COVID now one of the biggest risks for business bottom line as litigation and claims ramp-up

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COVID now one of the biggest risks for business bottom line as litigation and claims ramp-up
The need to address COVID is not going away.
Photo by Maxime on Unsplash

COVID litigation is a growing problem for businesses all over the world.  

With governments across the world declaring COVID vaccinations mandatory for workers in multiple industries and businesses imposing their own requirements for staff vaccinations, businesses are facing challenging and complex times carrying the weight of responsibility for managing vaccinations and testing.

In the last six months in the US, there have been approximately 4,000 lawsuits filed against employers relating to Covid including over 300 class actions.

It seems class action claims have evolved and taken on a new twist in the wake of COVID.  Already the pandemic has triggered litigation across a broad range of areas including privacy, data security, health impacts, loss of income and many others.

Among the first round of COVID cases were a number relating to privacy and data security actions.  Unfortunately, many businesses are facing a double-edged sword; the need to get staff back to work and the need to manage a complex and dynamic risk environment with the possibility of surging COVID cases and regular ongoing testing.   The opening of borders is only going to intensify the issues facing businesses.

Managing partner of Peterson Haines, Carrie Peterson, also believes the risk of litigation is increasing for the business sector.  Peterson is of the view that businesses need to understand their level of risk.   

Last year, the Workers Compensation legislation was amended to introduce a new section in which it is presumed that if a person employed in ‘prescribed employment’, such as the health sector, the retail industry and so on, contracted COVID-19, then for the purposes of bringing a Workers Compensation claim, it is presumed that they contracted the disease from their workplace.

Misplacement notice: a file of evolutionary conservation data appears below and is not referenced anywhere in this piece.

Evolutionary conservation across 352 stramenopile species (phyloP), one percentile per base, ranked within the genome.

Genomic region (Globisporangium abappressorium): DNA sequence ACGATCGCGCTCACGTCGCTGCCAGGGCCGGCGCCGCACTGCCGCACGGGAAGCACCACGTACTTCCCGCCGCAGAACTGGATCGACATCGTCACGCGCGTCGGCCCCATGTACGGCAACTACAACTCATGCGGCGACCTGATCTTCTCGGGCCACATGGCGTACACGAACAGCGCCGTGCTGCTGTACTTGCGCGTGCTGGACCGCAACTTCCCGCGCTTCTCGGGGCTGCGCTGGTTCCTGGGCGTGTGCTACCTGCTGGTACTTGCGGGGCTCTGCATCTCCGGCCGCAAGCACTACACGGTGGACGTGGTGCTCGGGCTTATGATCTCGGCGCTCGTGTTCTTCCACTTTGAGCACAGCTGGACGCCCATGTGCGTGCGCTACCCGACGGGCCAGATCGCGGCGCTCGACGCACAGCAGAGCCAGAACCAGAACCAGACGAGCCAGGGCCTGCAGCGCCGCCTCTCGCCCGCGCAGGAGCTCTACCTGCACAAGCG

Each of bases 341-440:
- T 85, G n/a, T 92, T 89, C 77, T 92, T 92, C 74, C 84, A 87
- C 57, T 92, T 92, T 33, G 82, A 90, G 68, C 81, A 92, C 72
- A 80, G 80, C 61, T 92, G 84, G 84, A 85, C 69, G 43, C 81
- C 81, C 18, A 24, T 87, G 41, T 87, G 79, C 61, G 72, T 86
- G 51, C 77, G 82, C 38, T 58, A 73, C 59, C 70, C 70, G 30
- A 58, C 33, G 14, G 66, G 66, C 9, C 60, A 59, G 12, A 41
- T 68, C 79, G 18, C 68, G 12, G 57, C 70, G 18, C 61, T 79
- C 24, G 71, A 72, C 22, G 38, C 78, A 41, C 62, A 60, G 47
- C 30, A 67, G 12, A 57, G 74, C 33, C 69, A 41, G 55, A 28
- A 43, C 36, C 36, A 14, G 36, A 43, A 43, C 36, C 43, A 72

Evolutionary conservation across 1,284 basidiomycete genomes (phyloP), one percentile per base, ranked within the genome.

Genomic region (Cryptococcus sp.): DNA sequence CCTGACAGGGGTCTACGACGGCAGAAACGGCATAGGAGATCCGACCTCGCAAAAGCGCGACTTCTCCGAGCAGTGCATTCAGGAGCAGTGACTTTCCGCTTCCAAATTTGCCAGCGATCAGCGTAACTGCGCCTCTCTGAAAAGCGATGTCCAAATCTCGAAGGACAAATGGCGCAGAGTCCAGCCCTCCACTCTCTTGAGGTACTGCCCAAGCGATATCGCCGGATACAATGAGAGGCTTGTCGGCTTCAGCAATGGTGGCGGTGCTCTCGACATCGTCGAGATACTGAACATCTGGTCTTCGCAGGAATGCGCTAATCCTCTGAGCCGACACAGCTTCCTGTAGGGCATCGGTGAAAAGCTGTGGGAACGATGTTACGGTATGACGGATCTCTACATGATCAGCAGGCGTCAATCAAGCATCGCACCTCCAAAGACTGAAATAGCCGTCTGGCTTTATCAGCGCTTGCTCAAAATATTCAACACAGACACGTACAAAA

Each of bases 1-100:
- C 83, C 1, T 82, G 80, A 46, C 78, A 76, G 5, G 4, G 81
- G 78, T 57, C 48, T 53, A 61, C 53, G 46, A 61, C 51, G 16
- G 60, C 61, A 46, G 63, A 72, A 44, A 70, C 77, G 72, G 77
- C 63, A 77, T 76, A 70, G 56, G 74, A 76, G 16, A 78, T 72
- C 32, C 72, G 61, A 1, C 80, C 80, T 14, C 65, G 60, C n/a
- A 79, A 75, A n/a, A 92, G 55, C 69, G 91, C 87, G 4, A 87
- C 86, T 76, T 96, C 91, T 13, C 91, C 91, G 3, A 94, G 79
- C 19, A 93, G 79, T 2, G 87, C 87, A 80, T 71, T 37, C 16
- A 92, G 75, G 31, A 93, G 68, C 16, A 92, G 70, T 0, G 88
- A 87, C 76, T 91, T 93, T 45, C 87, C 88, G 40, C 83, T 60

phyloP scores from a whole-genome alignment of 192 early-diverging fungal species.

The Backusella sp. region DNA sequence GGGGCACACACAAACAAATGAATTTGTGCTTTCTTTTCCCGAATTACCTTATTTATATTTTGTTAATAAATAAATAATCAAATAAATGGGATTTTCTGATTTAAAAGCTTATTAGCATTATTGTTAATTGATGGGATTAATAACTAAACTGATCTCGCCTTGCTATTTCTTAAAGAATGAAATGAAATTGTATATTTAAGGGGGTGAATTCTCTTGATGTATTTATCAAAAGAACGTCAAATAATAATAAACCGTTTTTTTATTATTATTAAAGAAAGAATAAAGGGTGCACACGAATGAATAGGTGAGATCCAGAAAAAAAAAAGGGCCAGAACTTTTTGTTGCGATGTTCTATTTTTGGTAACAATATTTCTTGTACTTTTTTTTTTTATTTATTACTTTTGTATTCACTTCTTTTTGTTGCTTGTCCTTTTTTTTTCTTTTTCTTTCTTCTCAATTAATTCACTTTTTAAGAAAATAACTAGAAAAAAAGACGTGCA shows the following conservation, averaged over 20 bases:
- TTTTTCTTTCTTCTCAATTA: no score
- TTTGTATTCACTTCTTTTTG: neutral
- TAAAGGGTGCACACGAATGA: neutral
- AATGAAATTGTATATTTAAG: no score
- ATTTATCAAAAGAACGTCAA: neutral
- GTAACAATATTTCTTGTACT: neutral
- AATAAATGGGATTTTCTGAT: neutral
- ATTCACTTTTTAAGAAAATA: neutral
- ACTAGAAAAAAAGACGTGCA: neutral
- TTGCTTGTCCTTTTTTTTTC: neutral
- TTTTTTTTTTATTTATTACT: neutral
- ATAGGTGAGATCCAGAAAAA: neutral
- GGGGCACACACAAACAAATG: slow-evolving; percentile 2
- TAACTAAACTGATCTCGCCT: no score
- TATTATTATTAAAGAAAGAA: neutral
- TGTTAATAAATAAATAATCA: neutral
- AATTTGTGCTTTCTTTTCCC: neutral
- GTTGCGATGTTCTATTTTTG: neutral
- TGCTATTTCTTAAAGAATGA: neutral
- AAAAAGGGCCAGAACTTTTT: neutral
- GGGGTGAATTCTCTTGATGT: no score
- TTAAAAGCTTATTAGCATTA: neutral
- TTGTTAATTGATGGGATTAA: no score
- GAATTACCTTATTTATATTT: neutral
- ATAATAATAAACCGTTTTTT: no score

If such an employee brings a workers compensation claim, the onus of proving the employee was exposed elsewhere sits with the employer. Whilst all employers would expect their Workers Compensation insurer to cover such claims, the employer can still be exposed to other claims, including negligence claims, which can result in damages payable to the employee. Employers must provide employees with a safe workplace and safe working conditions. 

Businesses that don’t take clear, concise and urgent action to manage the vaccination status of workers, contractors and others associated with the business, will only add to the degree of potential negligence involved.

COVID will be part of our lives for several years to come. It has already changed our lives considerably including our working lives, and now we need to look at ways of ensuring we are managing our response to COVID at an organisational level in a systematic, respectful and comprehensive way. 

Employers need to be able to manage and report on the rollout of vaccinations and tests across their organisations at an individual level, site level, state level or at an entire enterprise level.

The only way many businesses can support people to transition back to work safely and protect workers as well as clients, customers and others, is to have an effective digital tracking system in place.

If we look at other countries such as the UK which has largely reopened its economy back up, some 80 percent of its population over the age of 12 has had two doses and 16 percent has had a third booster shot (which is ahead of Australia). The UK is averaging 37,000 cases and 214 deaths per day. If we apply this experience to Australia, we should be anticipating 15,000 cases and 85 deaths per day. This scenario is not designed to create fear, but rather to illustrate that the need to address COVID is not going away and protocols and systems will be required for the foreseeable future.

Jeremy Morgan is a Director at

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